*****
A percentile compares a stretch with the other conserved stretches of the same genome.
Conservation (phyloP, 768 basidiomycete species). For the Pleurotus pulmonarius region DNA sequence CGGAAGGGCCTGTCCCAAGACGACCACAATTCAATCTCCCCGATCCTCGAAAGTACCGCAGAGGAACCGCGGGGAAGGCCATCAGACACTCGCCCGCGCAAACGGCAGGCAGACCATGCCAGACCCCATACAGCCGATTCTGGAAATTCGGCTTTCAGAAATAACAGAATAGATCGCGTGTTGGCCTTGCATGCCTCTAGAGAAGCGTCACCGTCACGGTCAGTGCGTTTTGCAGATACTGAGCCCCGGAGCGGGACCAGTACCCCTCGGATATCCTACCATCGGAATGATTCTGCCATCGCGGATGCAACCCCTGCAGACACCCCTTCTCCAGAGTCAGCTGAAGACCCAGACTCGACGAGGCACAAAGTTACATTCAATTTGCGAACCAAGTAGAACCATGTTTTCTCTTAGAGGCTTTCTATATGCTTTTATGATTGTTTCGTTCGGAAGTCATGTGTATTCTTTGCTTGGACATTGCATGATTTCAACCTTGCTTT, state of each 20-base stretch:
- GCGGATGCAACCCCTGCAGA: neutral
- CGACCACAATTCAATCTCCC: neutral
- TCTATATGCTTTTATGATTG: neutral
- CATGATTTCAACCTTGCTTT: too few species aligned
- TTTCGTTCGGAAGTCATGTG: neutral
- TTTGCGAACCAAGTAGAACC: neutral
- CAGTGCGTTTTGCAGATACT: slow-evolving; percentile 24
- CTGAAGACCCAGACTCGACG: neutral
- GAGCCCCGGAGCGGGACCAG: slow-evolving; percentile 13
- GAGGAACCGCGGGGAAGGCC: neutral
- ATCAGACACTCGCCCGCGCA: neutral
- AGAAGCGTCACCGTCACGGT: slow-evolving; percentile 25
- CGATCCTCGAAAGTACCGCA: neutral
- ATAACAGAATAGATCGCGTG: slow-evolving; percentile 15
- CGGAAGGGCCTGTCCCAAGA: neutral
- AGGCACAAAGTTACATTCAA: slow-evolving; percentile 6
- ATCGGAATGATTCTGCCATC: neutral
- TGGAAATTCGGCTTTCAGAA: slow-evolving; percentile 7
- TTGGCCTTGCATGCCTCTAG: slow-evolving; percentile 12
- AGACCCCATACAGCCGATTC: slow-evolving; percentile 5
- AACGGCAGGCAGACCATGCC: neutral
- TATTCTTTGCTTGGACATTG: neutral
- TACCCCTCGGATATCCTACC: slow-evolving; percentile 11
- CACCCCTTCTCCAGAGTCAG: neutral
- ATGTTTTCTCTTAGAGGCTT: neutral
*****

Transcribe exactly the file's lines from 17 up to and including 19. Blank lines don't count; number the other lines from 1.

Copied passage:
- CGGAAGGGCCTGTCCCAAGA: neutral
- AGGCACAAAGTTACATTCAA: slow-evolving; percentile 6
- ATCGGAATGATTCTGCCATC: neutral